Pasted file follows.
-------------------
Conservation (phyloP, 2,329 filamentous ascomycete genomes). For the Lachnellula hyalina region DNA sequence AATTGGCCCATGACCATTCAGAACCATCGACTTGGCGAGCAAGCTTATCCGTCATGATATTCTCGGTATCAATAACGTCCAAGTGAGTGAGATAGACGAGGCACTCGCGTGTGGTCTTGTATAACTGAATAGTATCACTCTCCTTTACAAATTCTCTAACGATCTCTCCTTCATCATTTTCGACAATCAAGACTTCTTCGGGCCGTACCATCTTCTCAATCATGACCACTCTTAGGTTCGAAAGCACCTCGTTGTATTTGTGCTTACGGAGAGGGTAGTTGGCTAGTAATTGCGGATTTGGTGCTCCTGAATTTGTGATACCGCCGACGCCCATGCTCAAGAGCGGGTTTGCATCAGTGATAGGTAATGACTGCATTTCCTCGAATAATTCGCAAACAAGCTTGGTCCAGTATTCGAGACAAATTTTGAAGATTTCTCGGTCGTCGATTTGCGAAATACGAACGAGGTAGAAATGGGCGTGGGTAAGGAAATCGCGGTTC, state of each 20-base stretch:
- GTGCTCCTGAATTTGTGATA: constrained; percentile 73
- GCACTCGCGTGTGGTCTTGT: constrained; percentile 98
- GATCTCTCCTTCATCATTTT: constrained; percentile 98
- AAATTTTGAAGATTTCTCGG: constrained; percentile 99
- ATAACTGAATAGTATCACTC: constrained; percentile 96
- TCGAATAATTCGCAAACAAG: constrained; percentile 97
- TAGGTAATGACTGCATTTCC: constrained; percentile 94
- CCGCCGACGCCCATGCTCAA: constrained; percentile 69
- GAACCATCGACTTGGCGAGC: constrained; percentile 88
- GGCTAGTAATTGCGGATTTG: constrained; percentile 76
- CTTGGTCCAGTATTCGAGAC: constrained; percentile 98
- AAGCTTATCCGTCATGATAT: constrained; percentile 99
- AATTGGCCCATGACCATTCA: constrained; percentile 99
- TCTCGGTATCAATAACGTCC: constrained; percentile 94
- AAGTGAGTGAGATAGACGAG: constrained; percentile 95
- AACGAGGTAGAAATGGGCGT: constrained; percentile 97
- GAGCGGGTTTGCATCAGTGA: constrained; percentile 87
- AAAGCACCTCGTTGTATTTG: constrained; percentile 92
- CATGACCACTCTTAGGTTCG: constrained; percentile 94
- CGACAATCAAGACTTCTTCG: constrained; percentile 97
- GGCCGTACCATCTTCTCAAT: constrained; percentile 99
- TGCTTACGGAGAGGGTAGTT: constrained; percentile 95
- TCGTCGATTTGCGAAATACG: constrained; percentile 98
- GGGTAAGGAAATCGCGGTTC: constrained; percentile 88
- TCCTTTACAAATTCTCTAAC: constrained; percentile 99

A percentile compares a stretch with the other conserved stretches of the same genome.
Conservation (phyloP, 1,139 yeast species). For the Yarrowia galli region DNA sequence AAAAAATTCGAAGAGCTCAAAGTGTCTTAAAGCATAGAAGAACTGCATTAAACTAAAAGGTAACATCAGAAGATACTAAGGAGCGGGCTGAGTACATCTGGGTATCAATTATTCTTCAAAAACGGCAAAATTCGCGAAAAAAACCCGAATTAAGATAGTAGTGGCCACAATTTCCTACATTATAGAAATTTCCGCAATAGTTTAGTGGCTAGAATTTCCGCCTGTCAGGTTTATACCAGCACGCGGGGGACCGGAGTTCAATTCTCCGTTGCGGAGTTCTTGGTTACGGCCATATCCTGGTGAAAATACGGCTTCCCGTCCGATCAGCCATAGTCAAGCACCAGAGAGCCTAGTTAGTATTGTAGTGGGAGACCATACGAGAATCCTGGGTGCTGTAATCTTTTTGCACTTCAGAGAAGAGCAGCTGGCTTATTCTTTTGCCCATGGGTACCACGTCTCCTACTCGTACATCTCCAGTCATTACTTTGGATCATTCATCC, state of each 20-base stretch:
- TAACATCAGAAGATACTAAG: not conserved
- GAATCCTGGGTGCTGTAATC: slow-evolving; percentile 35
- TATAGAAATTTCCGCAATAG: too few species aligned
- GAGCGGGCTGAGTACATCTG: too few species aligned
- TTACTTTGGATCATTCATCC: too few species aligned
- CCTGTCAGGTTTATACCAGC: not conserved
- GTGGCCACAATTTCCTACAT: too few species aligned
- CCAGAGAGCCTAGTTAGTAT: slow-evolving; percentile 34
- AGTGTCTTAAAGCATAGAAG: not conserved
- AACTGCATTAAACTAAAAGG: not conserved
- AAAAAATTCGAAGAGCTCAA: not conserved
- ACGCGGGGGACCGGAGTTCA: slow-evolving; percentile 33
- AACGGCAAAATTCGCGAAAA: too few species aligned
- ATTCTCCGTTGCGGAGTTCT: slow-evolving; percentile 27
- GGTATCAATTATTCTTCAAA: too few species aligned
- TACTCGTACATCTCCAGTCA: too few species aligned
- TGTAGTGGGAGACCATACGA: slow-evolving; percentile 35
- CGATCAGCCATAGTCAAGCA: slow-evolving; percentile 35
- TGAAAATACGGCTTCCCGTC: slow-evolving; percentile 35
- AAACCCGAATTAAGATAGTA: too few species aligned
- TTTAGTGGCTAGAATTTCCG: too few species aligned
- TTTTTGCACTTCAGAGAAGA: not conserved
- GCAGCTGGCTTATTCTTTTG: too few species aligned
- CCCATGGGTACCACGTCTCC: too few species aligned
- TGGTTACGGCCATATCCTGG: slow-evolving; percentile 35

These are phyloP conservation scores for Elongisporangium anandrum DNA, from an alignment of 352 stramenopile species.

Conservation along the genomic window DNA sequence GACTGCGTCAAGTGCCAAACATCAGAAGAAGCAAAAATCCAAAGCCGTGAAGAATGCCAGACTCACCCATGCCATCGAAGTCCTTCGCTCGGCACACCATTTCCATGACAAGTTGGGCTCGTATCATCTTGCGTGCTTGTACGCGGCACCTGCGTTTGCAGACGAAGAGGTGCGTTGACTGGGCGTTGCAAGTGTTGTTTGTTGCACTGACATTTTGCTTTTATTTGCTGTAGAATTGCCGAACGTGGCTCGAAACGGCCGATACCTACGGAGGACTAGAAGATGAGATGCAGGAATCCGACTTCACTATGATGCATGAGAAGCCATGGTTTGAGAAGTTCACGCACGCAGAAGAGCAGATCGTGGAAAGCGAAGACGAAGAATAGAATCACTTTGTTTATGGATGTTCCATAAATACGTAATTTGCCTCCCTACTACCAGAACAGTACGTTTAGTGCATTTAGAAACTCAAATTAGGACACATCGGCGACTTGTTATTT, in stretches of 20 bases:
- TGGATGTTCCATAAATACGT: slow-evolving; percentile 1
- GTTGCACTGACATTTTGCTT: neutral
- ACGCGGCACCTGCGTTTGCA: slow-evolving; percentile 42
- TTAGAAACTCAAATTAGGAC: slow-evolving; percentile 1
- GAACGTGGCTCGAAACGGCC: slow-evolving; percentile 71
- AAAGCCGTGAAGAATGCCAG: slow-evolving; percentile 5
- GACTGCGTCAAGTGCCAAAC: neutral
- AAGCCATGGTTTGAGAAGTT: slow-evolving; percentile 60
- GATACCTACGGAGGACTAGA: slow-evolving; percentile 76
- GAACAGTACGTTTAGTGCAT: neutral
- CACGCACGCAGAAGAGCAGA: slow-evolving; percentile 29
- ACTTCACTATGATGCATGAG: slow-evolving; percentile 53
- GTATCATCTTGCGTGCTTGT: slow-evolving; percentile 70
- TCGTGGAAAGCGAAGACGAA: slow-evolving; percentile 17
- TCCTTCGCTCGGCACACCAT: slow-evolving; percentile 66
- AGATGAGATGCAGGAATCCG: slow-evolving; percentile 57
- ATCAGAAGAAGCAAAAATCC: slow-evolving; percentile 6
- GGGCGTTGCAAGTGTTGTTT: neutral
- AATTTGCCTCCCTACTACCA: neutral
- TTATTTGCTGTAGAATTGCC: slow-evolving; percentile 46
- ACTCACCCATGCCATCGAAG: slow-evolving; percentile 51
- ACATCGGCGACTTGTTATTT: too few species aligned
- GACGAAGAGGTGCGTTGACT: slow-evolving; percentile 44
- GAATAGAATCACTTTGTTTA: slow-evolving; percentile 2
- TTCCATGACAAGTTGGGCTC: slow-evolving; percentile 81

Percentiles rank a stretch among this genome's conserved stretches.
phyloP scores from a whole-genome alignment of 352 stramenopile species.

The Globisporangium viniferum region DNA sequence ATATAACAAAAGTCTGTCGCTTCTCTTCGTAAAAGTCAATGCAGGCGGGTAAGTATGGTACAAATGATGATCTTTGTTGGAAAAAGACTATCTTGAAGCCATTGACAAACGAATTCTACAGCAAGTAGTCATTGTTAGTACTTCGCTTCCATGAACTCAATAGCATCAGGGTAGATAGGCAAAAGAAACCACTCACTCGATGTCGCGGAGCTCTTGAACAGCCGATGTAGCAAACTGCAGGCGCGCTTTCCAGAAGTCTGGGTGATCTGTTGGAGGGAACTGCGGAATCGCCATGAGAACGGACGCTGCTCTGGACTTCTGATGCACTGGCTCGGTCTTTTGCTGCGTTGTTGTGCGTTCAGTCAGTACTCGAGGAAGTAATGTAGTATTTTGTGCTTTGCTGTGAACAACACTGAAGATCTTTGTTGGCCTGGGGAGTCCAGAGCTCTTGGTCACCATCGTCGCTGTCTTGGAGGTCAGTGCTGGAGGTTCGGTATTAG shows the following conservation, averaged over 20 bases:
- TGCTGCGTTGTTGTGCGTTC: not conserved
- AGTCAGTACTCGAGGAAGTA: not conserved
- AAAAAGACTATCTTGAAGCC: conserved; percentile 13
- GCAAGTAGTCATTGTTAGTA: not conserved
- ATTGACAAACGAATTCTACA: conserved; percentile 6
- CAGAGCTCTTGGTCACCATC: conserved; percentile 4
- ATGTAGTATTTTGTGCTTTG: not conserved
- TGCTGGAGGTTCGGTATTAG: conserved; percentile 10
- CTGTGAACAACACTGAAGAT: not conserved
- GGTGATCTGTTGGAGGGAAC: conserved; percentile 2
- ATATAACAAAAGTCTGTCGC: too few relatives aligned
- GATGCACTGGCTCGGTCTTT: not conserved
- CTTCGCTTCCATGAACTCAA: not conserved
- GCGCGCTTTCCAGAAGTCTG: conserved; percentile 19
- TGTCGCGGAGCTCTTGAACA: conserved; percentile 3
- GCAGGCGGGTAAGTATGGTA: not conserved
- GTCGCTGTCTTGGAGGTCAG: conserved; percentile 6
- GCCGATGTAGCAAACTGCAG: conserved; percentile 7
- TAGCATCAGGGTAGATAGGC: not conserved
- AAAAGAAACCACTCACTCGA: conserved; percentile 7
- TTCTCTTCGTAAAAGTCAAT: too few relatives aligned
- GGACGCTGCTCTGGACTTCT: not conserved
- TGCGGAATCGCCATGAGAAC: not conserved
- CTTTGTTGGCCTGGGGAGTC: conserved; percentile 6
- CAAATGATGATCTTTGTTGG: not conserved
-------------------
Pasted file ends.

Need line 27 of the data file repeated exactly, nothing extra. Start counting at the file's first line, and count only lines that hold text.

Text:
A percentile compares a stretch with the other conserved stretches of the same genome.